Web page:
Mia is in 11th grade, and this is her second year in Journalism. She enjoys reading. She is a big Marvel fan.
A Deep Dive into Science
March 13, 2023
Science teacher Walter Chaney has gotten to know a lot of FCHS students since he joined Fluvanna. Teaching, Oceanography, Environmental Science, and Earth Science, he appears to bring a passion for science that is infectious.
Chaney grew up in Parkersburg, West Virginia, along the Ohio River. He later attended Marshall University in Huntington, West Virginia, then moved onto The University of Virginia where he earned his Bachelor of Arts in Science and a Masters of Education with a concentration in Biology. He has a wife, a son in the Navy, and a daughter who loves to play softball.
Before Chaney became a teacher he wanted to be a professional baseball player, although he changed his mind one summer when he worked at a minority swimming pool where he taught kids to swim.
“I realized young people need somebody,” he said. “The moment when one young 10-year-old boy approached me in public and said, ‘Mom, Mom, this is the guy that taught me to swim’ gave me a sense of satisfaction that I had never experienced before,” he added. Chaney was a teacher at Albemarle County High School before he came to FCHS.
In his free time, Chaney loves to spend time with his wife Cherie, and take care of his dog, Ronald, and his horse Sadie. He also enjoys sailing his daysailer, which he’s named the “Miss American Rambler,” on the Chesapeake Bay. His 17-foot Newport has an eight horsepower motor he and his wife like to sail around the wider parts of New York. He also enjoys mountain biking and fish flying in the mountains, and makes time to play his guitar while singing country music, though he says he’d never sing in public.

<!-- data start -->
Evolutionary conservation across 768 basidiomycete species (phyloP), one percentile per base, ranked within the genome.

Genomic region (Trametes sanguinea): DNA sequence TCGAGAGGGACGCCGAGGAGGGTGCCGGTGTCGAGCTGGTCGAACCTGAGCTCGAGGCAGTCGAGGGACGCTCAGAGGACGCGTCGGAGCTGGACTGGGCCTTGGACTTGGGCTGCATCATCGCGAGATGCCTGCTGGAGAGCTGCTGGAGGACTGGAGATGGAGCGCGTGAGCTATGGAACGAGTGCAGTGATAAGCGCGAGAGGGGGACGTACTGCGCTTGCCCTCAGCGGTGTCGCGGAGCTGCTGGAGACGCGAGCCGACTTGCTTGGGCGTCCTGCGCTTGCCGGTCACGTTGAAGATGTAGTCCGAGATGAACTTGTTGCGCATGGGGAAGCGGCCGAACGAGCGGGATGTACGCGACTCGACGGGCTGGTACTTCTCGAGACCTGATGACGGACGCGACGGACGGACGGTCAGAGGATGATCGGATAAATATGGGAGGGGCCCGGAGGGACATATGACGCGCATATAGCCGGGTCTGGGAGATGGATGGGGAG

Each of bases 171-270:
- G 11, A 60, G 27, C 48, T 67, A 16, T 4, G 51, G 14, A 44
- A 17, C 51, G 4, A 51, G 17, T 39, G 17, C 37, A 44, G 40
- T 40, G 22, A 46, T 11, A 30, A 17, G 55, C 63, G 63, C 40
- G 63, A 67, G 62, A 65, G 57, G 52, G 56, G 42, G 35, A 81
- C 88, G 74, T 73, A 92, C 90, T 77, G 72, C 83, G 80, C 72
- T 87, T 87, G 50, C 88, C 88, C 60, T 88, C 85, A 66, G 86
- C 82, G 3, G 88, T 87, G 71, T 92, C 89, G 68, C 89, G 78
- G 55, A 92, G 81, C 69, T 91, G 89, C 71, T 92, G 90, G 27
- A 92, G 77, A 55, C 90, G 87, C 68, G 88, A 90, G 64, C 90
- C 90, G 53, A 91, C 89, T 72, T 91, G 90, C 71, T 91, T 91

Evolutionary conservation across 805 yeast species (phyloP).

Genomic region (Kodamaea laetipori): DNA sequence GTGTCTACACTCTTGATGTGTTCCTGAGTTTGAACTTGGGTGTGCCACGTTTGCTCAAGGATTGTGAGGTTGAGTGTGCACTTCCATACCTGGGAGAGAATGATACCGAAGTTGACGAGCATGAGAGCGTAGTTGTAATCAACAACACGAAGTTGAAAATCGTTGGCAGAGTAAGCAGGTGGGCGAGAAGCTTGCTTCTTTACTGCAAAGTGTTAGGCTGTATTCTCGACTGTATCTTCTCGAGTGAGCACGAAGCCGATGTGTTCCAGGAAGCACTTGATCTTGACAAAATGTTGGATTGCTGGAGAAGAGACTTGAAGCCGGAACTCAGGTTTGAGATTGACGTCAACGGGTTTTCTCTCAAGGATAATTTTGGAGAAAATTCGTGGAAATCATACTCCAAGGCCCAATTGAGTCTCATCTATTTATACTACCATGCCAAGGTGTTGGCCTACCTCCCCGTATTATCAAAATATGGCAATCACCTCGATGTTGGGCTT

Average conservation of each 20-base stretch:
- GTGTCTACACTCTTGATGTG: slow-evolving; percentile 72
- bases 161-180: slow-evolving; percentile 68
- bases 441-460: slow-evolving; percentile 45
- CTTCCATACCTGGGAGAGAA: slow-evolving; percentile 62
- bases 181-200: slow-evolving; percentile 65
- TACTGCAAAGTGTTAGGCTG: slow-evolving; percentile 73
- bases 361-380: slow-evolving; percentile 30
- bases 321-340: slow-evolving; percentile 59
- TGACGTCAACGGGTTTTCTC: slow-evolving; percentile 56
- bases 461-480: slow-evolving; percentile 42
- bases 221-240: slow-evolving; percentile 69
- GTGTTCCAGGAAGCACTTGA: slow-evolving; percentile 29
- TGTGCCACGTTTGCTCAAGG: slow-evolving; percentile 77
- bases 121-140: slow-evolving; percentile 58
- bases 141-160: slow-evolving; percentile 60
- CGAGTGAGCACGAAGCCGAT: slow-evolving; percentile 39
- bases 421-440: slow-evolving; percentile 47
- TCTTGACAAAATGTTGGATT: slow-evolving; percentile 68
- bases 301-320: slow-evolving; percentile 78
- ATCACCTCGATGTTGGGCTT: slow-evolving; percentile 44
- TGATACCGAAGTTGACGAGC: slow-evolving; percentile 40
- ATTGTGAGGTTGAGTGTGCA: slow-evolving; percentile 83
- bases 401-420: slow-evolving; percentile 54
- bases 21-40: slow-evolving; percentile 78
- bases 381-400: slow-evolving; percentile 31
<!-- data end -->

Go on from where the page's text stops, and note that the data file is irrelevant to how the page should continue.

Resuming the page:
Chaney has been teaching for 32 years. That may seem like a long time, but to Chaney, it’s all been in good fun. He said that having his fair share of “awful” teachers while he was in school, he wanted to be “one of the good ones” and be there for his students and get them to have fun.
One of his favorite things about teaching is talking to his students. “Interactions with students are the best; they crack me up,” he said. This relationship with students can last many years. “I received a letter from a student that I had years before that still remembers me and says thank you for being there to help,” he said.
While Chaney loves his students, he does face some hardships in the classroom. He says that cell phones have become a major distraction when students should be using the time to learn. They become distracted with Snapchat, Tik Tok and other social media platforms.
“It’s harder and harder to generate excitement and the love of learning,” he said. Chaney said he believes that cellphones are making students generate unnecessary anger and psychological instability, and that students’ exposure to mass and instant communication has created an environment of anxiety and hopelessness. “Too many kids feel alone and seemingly depressed,” he said.